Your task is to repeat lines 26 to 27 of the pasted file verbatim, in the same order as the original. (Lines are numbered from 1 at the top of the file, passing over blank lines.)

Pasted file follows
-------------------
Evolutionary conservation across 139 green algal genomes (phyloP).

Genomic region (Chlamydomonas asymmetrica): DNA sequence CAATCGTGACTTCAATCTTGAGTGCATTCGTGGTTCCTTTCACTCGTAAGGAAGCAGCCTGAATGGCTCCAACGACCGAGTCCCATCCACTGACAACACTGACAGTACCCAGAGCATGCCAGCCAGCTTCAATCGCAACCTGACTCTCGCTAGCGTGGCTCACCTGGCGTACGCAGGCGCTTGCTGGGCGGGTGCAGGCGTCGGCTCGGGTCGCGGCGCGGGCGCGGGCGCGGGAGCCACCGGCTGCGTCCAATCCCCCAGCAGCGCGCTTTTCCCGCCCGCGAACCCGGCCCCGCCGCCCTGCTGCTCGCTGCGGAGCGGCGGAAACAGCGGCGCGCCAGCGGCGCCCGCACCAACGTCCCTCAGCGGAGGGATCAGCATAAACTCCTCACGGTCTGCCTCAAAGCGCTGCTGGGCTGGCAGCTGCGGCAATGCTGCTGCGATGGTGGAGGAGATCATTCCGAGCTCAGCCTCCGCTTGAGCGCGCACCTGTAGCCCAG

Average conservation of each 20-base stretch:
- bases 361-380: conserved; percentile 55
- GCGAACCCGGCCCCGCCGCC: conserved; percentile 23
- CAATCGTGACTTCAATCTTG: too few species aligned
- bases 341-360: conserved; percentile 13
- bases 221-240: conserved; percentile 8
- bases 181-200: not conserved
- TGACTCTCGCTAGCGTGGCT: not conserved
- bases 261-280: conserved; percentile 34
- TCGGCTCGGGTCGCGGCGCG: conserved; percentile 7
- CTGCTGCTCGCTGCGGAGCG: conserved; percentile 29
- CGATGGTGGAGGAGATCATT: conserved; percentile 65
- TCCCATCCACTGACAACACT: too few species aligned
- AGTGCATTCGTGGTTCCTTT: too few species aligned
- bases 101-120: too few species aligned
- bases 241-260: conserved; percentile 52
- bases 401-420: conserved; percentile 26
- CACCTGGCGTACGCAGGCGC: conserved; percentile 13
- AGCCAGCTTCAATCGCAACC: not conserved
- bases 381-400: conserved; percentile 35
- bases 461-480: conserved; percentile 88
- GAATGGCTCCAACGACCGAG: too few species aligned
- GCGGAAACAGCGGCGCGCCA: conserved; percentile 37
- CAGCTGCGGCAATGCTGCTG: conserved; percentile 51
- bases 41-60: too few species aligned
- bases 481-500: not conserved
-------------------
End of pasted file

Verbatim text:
- CAGCTGCGGCAATGCTGCTG: conserved; percentile 51
- bases 41-60: too few species aligned